Post depilatory skin imperfections can be stressful for anyone. Explaining to your clients the potential side effects of waxing and how they can be managed will reassure your clients. Your speech should be clear and concise in order to catch their attention. To help you out, here is a summary of common cutaneous imperfections and ways to prevent them.

Imperfection n°1: Ingrown Hairs

An ingrown hair is a hair which grows under skin’s surface. This can lead to local irritation and redness. The accumulation of dead skin added to cutaneous dryness favors its development [1] [2] [3] [4].

Prevention: Skin should be exfoliated 1 to 2 times a week and moisturized daily. Optimal results are achieved by alternating mechanical and chemical exfoliation.

Imperfection n°2: Redness

Redness is usually observed on sensitive skin. It could be caused by physical aggression or by the contact of allergen ingredient on the skin [5].  Inquire about past skin reactions your clients may have had in past waxing sessions.

Prevention: In case of skin reactivity, use a hot stripless wax with a creamy texture as traction will be gentler on the skin. Daily skin hydration in the first days after waxing are important. If an allergic reaction occurs, it is important to refrain from future use of the wax used and to look for alternative hair removal methods.

Imperfection n°3: Pimples

The penetration of germs through skin’s pores is the origin of pimple appearance. The immune system locally confines microbial agents and leads to swelling [6].

Prevention: Clean shaved or waxed skin with a compress soaked with a gentle disinfecting lotion or gel. Products made of citrus fruit which have antiseptic properties can be used [7] [8]. Application of a cold compress immediately on the waxed skin tightens pore. Make sure to remove all wax residues on the skin before disinfection as residues can block pores and provoke pimple development.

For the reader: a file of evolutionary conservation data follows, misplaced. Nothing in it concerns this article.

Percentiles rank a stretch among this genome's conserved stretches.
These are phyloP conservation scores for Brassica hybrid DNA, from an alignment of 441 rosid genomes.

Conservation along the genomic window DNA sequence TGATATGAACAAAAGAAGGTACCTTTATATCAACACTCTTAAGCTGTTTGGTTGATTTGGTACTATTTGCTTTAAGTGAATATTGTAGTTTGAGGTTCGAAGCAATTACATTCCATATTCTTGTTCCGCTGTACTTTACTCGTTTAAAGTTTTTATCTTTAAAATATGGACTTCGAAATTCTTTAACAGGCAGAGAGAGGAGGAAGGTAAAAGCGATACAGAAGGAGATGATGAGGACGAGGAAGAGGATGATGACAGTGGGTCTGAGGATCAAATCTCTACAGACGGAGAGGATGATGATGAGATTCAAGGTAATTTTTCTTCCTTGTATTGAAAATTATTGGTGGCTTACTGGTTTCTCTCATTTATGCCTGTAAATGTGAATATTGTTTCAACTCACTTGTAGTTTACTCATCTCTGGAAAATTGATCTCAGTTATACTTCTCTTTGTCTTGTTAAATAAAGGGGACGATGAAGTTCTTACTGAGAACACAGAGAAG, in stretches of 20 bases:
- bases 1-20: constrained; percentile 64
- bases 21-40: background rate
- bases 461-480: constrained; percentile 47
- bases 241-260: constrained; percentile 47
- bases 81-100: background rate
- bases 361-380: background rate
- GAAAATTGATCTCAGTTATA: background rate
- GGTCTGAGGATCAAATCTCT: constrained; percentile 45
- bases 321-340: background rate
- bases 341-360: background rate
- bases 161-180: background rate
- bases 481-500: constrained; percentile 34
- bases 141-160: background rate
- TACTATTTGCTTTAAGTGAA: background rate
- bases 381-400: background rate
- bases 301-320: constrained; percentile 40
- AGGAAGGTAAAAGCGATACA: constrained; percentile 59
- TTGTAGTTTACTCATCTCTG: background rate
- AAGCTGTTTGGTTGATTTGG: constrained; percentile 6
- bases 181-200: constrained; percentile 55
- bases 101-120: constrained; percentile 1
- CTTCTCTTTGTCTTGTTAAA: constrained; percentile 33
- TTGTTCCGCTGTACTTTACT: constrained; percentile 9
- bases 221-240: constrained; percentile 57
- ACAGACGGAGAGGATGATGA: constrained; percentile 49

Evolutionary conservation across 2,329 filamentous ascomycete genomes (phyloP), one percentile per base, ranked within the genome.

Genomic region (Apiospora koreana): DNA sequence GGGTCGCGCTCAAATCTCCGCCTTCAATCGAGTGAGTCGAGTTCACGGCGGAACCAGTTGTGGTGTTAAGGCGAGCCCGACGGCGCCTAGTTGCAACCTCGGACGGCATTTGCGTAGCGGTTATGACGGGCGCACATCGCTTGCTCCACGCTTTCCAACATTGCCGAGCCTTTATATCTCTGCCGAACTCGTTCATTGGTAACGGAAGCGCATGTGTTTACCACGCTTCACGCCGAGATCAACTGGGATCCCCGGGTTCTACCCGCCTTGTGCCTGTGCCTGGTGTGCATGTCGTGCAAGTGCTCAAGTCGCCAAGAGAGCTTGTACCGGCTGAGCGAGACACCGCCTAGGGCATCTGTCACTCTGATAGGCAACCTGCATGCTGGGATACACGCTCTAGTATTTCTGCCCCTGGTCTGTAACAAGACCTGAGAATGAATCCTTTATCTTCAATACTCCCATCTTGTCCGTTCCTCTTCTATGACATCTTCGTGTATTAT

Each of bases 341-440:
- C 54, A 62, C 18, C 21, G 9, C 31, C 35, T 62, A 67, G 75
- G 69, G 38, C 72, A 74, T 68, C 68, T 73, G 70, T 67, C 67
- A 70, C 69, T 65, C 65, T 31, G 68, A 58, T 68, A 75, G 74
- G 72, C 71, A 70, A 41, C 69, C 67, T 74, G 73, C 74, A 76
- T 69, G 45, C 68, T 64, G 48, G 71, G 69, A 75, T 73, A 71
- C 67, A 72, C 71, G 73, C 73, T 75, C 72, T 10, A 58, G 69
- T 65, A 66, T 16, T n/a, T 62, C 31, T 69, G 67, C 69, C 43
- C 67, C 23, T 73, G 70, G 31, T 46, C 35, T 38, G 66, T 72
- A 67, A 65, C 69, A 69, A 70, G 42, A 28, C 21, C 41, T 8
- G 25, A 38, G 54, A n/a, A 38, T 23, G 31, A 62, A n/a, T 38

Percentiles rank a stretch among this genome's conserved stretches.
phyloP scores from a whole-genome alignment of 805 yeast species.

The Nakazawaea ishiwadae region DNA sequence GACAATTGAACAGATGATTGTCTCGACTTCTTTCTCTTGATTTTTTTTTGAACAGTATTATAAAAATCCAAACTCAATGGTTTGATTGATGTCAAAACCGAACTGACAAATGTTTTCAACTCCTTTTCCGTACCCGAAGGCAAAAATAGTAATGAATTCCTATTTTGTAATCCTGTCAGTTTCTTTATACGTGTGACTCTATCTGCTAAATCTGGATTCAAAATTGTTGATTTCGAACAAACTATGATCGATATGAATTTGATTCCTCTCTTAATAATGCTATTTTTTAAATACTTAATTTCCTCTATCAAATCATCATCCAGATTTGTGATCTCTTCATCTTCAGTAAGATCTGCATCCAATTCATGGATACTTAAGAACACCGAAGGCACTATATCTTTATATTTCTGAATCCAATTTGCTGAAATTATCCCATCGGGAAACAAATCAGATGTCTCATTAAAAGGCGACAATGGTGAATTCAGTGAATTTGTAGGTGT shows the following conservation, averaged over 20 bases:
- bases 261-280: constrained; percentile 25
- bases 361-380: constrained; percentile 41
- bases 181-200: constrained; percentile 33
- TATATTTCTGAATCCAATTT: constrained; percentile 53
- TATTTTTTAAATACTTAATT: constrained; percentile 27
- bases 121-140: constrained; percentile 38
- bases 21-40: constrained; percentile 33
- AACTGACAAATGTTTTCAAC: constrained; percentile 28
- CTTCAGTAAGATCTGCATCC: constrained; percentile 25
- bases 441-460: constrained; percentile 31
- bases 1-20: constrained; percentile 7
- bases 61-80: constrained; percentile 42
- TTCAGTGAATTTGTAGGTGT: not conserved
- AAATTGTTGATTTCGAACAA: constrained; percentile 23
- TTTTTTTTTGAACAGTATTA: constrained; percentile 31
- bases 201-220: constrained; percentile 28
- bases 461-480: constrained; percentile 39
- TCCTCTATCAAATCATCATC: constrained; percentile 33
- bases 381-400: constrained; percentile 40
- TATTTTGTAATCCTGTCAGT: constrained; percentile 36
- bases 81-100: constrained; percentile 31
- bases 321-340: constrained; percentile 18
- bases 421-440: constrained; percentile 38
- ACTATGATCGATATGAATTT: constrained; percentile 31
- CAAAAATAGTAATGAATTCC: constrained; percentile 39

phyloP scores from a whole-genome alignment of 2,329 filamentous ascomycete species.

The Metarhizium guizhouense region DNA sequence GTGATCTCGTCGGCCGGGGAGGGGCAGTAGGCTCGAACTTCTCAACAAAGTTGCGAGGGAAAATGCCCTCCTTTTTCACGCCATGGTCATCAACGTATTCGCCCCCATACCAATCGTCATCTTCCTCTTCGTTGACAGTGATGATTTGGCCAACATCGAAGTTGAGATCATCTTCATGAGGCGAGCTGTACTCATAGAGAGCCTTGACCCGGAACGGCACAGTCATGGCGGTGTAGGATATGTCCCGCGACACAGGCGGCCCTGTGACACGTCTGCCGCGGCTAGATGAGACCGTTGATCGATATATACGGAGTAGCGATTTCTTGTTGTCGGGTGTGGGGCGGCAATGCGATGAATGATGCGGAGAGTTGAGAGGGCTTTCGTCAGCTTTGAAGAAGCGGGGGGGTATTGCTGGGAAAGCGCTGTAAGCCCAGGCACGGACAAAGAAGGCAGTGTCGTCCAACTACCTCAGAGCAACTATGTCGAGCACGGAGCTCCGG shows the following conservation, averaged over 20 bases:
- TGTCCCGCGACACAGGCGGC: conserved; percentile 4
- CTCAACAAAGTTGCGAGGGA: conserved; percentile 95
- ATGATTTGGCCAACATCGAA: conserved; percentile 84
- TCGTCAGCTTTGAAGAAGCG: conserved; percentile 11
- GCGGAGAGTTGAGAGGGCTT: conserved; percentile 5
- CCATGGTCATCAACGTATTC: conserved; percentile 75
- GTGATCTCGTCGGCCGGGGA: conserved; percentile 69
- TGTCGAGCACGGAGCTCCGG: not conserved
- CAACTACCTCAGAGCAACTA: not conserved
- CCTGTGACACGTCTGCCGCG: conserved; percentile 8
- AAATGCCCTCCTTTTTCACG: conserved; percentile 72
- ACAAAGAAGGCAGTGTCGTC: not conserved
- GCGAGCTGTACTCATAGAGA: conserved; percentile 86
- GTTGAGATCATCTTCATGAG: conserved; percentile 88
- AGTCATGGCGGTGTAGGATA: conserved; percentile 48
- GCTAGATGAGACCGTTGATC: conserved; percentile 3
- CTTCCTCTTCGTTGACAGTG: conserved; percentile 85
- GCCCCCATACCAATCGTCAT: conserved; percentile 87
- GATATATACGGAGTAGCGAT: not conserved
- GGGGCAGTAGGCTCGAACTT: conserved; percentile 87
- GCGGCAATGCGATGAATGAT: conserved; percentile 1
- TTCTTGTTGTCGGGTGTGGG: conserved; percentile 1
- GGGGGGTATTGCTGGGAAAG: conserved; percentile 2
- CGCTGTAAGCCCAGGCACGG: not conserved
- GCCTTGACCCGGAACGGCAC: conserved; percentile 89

Do not hesitate to create a file (form or booklet…) with your advice about skin hygiene between waxing sessions and your suggestions for products to use.


[1] T.J. Jasterzbski and R.A. Schwartz (2015) Pseudofolliculitis cutis: a vexing disorder of hair growth, British Journal of Dermatology 172, pp878–884

[2] Sharon Bridgeman-Shah (2004) The medical and surgical therapy of pseudofolliculitis barbae, Dermatologic Therapy, Vol. 17, 158–163

[3] Ratchathorn Panchaprateep, Aline Tanus and Antonella Tosti (2015) Clinical, dermoscopic, and histopathologic features of body hair disorders, Journal of the American Academy of Dermatology, Vol.72(5), pp.890-900

[5] Hadar Lev-Tov and Howard I Maibach (2012) The Sensitive Skin Syndrome, Indian J Dermatol; 57(6): 419–423.

[6] Introduction à la dermopharmacie et à la cosmétologie, Marie Claude Martini, 3ème édition Lavoisier, 2011

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